Monday, May 17, 2010
Fear, Donald Miller, and Following Jesus Through the Eye of the Needle
"The most often repeated commandment in the Bible is "Do not fear." It's in there over two hundred times. That means a couple of things, if you think about it. It means we are going to be afraid, and it means we shouldn't let fear boss us around. Before I realized we were supposed to fight fear, I thought of fear as a subtle suggestion in our subconscious designed to keep us safe, or more important, keep us from getting humiliated. And I guess it serves that purpose. But fear isn't only a guide to keep us safe; it's also a manipulative emotion that can trick us into living a boring life." --from Donald Miller's book A Million Miles in a Thousand Years
I was thinking about how we're supposed to fear God. Fearing Him is the beginning of everything. I wonder if fearing other things instead of God is sort of like idolatry. We give our fear away to other things...lesser things...small things to God that seem really big to us. We waste our fear...serve and love fear instead of fearing God.
When fear paralyzes us and keeps us from doing exactly what God says He loves and wants us to do then maybe fear is idolatry. Fear causes us to waste our life. For some reason God has chosen to write us into His epic story of redemption. Fear causes us to take the substantial part God has given each believer and forces us into becoming minor characters...the ones easily forgotten...the ones no one remembers. The ones who didn't do anything even though the opportunity to do something great for the Kingdom was presented over and over again.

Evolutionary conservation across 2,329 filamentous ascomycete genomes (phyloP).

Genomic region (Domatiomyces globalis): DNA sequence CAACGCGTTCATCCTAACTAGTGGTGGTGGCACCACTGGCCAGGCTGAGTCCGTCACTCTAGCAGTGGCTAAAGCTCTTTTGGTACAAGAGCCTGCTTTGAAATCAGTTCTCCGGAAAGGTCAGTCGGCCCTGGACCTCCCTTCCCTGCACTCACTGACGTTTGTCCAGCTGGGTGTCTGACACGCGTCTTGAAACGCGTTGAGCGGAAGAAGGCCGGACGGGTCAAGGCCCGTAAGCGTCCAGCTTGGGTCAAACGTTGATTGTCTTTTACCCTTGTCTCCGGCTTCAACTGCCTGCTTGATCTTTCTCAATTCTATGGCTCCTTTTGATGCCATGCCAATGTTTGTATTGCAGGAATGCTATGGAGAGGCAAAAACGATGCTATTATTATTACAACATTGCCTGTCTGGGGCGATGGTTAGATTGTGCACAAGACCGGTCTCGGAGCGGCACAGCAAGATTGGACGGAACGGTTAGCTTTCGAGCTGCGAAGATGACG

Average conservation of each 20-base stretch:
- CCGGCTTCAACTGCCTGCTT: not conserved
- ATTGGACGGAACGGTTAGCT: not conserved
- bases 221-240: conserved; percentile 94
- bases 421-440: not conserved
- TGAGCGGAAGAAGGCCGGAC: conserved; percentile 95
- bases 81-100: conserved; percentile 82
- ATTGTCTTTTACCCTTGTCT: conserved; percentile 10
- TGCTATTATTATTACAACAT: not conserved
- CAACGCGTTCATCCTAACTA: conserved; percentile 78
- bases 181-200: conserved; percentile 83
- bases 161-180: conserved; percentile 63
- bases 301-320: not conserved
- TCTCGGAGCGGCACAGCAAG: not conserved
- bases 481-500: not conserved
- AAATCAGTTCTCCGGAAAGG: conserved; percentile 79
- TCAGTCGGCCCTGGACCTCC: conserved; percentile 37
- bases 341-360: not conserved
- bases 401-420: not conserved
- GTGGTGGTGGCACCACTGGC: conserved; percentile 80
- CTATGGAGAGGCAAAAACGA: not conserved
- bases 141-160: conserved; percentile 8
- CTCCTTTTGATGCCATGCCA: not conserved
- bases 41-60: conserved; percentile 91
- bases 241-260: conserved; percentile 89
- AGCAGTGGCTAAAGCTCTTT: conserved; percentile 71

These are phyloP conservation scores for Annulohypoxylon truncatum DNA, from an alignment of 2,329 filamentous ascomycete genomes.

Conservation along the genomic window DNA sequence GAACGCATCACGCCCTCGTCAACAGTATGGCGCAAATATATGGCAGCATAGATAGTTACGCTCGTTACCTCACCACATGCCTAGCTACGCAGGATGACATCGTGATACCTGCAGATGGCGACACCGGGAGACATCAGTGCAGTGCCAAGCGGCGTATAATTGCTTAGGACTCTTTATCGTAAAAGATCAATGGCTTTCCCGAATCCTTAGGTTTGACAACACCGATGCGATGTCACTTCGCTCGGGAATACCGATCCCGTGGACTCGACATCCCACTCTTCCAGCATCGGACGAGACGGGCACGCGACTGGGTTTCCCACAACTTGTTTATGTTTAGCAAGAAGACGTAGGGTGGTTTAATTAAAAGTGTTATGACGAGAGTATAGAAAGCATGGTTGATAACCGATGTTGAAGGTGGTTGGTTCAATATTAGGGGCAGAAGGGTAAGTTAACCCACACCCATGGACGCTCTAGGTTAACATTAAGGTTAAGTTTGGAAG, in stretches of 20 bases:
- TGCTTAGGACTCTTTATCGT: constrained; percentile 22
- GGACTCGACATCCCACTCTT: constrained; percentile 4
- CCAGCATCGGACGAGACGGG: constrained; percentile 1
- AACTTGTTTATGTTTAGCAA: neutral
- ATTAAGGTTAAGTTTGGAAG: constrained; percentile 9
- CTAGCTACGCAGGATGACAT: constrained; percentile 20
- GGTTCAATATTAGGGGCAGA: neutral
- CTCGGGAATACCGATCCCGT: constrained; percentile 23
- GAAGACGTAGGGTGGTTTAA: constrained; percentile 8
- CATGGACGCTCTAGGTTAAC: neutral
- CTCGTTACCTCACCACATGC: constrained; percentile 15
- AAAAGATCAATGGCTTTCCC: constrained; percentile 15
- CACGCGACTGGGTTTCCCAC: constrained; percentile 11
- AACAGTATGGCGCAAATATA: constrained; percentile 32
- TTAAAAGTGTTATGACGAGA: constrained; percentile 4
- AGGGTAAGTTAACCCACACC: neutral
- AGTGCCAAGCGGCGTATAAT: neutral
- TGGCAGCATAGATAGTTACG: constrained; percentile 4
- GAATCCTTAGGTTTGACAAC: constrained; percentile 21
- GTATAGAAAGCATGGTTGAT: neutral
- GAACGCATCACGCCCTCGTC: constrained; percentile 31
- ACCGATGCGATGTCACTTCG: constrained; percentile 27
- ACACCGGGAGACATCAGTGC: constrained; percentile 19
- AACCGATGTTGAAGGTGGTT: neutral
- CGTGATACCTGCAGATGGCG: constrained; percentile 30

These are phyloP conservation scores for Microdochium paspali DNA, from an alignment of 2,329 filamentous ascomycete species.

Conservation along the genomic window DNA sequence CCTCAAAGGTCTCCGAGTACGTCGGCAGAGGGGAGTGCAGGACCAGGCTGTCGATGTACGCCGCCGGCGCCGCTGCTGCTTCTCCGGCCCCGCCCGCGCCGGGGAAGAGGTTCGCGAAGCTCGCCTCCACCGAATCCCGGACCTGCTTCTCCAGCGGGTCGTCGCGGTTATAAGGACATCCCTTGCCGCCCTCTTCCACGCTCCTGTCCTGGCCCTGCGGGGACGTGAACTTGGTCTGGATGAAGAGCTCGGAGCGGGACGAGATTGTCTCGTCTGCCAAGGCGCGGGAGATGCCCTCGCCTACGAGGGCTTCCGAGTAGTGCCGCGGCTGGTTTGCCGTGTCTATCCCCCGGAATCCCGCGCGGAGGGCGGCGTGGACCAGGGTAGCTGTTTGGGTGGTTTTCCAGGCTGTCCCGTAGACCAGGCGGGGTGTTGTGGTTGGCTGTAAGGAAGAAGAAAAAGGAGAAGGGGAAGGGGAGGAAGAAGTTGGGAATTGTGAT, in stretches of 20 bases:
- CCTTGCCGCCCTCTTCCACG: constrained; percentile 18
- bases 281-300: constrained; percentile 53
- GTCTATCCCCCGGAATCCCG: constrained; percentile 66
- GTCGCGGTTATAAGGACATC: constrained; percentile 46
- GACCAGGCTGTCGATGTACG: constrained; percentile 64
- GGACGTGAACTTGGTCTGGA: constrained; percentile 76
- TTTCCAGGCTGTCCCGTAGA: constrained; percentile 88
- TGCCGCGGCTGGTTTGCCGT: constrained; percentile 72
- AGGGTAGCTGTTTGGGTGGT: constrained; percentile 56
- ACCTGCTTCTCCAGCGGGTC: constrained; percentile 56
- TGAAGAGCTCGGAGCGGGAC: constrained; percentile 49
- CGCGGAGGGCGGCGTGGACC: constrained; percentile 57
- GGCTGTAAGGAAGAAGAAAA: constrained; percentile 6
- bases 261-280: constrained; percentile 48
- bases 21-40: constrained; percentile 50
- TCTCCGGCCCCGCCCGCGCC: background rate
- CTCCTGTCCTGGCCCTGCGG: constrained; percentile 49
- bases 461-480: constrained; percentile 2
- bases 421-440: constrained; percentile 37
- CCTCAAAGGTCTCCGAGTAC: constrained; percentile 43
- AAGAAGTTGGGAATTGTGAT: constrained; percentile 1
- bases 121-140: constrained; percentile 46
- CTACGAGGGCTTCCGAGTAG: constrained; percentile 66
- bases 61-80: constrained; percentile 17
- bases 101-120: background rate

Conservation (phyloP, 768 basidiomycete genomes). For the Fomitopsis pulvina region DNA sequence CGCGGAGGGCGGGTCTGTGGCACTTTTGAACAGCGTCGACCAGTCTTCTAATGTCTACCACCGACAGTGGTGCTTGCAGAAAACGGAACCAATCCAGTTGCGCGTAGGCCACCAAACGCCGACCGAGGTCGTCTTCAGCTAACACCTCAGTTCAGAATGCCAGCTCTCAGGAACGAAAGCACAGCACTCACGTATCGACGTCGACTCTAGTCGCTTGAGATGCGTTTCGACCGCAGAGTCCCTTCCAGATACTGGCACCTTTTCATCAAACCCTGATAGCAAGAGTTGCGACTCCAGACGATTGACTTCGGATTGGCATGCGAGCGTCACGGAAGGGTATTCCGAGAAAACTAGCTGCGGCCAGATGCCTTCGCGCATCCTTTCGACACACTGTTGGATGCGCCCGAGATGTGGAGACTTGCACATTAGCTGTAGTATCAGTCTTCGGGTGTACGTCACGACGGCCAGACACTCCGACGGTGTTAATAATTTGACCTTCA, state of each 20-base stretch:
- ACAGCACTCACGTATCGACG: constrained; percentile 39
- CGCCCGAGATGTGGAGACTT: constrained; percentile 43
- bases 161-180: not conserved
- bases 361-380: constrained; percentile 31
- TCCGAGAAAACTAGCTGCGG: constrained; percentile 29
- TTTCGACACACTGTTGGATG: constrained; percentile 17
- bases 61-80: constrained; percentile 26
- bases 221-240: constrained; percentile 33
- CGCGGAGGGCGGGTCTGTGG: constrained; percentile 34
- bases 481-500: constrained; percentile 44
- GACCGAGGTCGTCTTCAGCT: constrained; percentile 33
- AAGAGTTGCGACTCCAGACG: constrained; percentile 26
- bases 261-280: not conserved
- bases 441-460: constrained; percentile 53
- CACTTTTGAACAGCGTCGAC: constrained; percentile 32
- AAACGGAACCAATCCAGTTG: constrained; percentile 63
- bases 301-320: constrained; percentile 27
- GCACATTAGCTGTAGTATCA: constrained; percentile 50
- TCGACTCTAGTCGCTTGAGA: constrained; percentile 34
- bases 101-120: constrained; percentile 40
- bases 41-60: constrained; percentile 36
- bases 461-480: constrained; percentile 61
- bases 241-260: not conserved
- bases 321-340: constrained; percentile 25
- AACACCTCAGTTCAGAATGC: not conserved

When you decide to adopt or leave this country you find out real soon that there are lots of people who have daydreamed about adoption and living in a hut their entire life. We've never been those people. When we jumped into adoption, the thought to adopt had literally crossed our minds like one week before. We lived a long part of our lives ignoring the adoptive nature of the God we claimed to love. It never occurred to us that the God we were commanded to imitate was an adoptive father. In a nutshell, the Gospel is a beautiful story of adoption. God says to love the orphan and care for them in their distress. Before understanding how much God loves adoption, we stupidly thought that adoption was only for people whose fallopian tubes had holes in them. Like Delberts, we probably even said that out loud and meant it.
Until recently, I never thought about living out the great commission by going to another country because...let's just be honest here...I didn't care about missions. Even though God says to go...even though He says to play our part in missions, even though the gospel is a story about missions, we ignored that part. Who cares about the nations. I didn't. Who cares if Jesus left his wonderful home in heaven and came to this yucky earth. Good for Him. I'm not going.
All that to say...
One of my silly fears when considering adoption or "going" was that I wasn't like all those people who knew they were supposed to adopt or go when they were in third grade. What if that meant God wasn't preparing me to go? What if we weren't supposed to adopt or go because God hadn't put that in our hearts around the age when we were learning to ride our bikes?